Evaluating the Nuremberg Files

The Nuremberg files case is merely the latest in a line of free speech controversies over electronic media. Although the site and the case deals with the question of abortion, we feel that it is neither warranted nor necessary to opine on the actual question of abortion and thus will address only the freedom of speech issues and how they apply to electronic media. The firestorm surrounding the case exemplifies the kind of controversies that have come to the fore with the growth of the Web -- although the case was originally about the wanted posters, the Web site provided much material for Planned Parenthood’s case. The fact that the names were stricken within hours of the shootings was merely more reason for the judge’s ruling. It seems that the Web site and wanted posters constituted a clear threat, as they targeted individuals and threatened them with violence. However, we feel that one must note the ACLU’s objection to the ruling, namely that the site does not advocate imminent violence. This is an important distinction. It is rare when a court deems it necessary to place restrictions on someone’s speech. Apparently, the jury saw that the site and wanted posters constituted an imminent threat to abortion providers, although no direct evidence was introduced tying the defendants to any acts of violence towards abortion providers. It is also interesting to note that the jury was instructed to decide with regard to the Federal Clinic Access Law. The clinic access law provides several restrictions to the ability of protestors to congregate near abortion clinics, and thus provides a narrower definition of free speech than traditional First Amendment interpretation. The result of this throws into question the ability of other courts to use this as precedent in future cases dealing with threats and free speech.

In dealing with any case such as this, there are several thorny legal issues to deal with. The novelty of the Internet as a medium for speech means that precedent is being set with little or no guidance from either the executive or legislative branch. Thus, the lower courts must interpret past decisions and apply them to the Web. There has been very little effective legislation enacted to give the courts guidance some attempts have been unconstitutional (like parts of the Communications Decency Act) while very few have tried to deal with the issues in a meaningful way. This is partly a result of politicians’ failure to grasp the complexities that electronic media have introduced, and partly a fear to tamper with what have been basic rights of Americans for centuries. This hesitance to make policy is understandable as the Internet has been a sea change. It becomes difficult to reliably determine a true threat, as it is possible to reach a large audience and conversely impossible to gauge their reaction. This is an issue that must be dealt with by all branches of the government. Regardless, there is a trend of having courts decided more and more broad cases and have become the de facto policymakers for the country. Interestingly enough, this trend started with Roe v. Wade in 1973 and continues to this day. While the courts serve a necessary function in the balance of power in this country, the fact remains that laws are to be enacted by the democratically elected Congress and the courts’ function is to act as an interpreter and arbiter.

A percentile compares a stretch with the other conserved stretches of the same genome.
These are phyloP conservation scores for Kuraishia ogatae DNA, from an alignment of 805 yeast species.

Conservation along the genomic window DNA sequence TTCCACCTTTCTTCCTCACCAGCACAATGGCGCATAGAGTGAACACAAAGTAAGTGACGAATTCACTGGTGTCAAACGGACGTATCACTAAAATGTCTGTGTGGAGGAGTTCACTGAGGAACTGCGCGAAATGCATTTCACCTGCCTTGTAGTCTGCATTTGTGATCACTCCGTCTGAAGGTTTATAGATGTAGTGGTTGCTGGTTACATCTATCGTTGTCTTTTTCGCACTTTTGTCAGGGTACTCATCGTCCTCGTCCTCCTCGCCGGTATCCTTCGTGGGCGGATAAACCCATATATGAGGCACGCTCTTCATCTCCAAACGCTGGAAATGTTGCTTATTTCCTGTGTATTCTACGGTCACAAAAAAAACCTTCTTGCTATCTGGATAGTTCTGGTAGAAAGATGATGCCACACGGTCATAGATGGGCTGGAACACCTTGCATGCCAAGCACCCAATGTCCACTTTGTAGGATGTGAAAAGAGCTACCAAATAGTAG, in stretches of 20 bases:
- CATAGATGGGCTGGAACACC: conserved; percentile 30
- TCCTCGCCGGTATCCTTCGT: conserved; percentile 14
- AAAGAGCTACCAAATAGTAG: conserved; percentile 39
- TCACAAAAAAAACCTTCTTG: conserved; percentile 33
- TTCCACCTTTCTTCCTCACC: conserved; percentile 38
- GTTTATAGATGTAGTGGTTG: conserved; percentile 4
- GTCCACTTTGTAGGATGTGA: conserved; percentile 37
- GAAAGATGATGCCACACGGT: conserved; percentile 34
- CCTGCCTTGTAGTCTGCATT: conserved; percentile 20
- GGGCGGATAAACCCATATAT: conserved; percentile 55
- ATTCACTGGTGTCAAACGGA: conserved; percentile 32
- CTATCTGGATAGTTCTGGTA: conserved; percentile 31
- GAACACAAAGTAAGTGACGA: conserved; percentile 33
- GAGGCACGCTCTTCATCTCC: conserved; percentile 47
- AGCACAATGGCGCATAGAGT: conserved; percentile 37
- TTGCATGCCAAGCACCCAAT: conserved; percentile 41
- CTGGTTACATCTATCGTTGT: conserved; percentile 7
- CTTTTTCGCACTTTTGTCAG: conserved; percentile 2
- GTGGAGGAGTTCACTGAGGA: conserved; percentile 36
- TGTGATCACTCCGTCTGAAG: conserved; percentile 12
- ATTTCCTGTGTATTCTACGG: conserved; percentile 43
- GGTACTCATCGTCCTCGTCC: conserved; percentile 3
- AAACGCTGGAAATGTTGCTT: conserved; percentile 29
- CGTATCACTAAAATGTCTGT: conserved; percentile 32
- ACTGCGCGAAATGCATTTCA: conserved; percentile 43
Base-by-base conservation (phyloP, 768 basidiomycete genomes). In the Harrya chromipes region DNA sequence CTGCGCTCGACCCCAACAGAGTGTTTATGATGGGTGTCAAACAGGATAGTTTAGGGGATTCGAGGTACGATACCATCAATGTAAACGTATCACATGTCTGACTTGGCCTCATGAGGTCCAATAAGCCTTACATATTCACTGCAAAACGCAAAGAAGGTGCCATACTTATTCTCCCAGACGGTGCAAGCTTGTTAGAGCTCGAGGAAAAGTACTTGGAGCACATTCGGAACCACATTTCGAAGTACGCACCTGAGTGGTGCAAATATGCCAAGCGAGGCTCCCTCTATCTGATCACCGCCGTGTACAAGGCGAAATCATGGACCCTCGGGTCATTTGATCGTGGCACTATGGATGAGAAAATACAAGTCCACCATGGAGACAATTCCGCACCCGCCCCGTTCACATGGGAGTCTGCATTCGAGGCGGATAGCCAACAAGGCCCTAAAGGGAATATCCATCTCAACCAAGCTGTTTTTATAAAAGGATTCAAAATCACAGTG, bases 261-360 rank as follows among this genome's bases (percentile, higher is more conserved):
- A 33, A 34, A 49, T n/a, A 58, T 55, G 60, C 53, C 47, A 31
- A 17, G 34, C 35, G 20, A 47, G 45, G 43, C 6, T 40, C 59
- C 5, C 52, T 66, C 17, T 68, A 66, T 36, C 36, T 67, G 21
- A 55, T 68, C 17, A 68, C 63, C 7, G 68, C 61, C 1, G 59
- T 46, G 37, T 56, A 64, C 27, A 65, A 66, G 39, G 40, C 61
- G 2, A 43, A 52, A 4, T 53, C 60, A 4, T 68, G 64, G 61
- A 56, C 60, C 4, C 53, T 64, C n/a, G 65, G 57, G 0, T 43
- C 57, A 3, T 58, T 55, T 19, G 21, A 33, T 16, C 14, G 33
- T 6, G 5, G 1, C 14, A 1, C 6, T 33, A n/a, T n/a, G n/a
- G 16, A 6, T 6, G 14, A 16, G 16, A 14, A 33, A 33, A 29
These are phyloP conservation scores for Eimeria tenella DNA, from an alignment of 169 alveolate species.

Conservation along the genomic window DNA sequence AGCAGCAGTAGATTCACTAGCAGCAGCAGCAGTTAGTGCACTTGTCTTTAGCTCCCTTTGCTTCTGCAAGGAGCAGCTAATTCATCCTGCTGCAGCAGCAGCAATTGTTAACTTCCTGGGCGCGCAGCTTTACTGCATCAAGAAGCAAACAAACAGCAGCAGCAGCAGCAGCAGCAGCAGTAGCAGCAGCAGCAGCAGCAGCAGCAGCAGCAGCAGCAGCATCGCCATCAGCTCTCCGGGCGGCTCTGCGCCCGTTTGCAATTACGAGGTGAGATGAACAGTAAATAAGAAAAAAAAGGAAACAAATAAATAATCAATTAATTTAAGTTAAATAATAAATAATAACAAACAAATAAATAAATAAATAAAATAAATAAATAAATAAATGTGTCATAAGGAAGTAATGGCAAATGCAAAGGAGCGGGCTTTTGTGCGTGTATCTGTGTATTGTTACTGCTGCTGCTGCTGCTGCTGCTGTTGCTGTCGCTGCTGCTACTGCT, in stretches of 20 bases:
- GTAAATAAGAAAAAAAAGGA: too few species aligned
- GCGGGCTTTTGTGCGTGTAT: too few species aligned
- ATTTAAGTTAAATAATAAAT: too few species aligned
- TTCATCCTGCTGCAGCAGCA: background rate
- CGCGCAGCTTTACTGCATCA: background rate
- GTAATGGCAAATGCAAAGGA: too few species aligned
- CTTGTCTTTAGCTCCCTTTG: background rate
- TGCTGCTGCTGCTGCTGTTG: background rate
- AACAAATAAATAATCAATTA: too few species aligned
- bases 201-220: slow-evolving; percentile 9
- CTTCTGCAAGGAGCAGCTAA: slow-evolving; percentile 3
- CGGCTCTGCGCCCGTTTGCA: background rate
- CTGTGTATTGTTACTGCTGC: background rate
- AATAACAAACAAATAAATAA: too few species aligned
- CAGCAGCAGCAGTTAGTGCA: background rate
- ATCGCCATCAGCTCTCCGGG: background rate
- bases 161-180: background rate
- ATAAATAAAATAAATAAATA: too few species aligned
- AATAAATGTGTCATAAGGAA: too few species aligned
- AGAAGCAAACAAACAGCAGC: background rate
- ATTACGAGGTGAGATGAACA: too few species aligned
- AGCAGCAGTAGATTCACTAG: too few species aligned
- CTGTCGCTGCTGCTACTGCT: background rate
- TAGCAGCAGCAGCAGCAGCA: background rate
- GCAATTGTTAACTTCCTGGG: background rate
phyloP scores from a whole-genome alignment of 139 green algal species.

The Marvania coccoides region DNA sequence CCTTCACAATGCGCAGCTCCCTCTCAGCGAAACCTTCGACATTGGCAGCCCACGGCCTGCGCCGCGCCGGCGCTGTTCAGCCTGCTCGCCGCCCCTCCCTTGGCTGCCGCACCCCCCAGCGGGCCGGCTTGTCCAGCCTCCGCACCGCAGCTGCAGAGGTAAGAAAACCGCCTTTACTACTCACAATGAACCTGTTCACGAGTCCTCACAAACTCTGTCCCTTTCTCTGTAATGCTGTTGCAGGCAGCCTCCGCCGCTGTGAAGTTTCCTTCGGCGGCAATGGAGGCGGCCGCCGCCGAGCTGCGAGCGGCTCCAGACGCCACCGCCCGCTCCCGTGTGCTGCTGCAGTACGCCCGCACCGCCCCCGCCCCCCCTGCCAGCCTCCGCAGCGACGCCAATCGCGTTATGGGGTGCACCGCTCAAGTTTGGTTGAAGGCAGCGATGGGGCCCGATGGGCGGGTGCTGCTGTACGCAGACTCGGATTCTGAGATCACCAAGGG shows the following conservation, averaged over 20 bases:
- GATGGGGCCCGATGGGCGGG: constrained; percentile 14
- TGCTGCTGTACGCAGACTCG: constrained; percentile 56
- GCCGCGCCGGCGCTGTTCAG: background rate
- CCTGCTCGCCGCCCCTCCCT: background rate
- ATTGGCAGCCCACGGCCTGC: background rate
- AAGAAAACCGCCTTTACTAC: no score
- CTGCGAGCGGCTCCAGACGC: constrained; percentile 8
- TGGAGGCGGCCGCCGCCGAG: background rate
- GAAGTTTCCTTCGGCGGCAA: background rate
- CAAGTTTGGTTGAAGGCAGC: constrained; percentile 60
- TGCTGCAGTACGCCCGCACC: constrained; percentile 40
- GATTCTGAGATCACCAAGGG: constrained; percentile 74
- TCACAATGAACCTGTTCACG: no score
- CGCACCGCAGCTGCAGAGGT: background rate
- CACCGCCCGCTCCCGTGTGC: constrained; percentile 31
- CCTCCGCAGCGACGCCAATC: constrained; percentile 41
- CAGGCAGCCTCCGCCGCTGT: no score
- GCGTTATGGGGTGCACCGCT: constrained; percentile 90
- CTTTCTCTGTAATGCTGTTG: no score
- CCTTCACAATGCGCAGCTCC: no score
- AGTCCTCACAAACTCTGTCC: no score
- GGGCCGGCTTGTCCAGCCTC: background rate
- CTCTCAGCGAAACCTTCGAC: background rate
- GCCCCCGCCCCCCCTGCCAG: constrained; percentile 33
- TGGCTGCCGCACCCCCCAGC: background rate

There the other issue of using Web sites as legal evidence. The Nuremberg case was one of the first to use a page as evidence, and we must assume that the proliferation of the Web will make this more common. It is very hard to predict what will happen in this arena will sites mirror printed works, or will a whole new way of dealing with this be developed due to the characteristic properties of electronic media?

Whatever the logistics of lawmaking in the country are, the fact remains that there are many issues to address in the realm of online speech. Hate groups have taken to the Internet by force. Attracted by the relative anonymity and potential to reach a wide audience (not to mention the media attention lavished over anything related to the Web), groups such as Stormfront, the Minuteman Press, and the Historical Society all have established presences on the Web. Their presence, while certainly not illegal, raises questions about “drawing the line,” especially for parents and educators, whose charges can stumble across these sites while researching mundane topics. While the courts have endlessly redefined the limits of First Amendment rights, these groups are pushing it to the extreme advocating things that a “reasonable person” might construe as a threat. They are able to reach a broad audience, one which was inaccessible by traditional means. Although this new audience has theoretically expanded the hate groups’ core audience, it has also made them vulnerable to the court’s interpretation of a threat witness the Nuremberg files Web site having been a major consideration in the jury’s decision.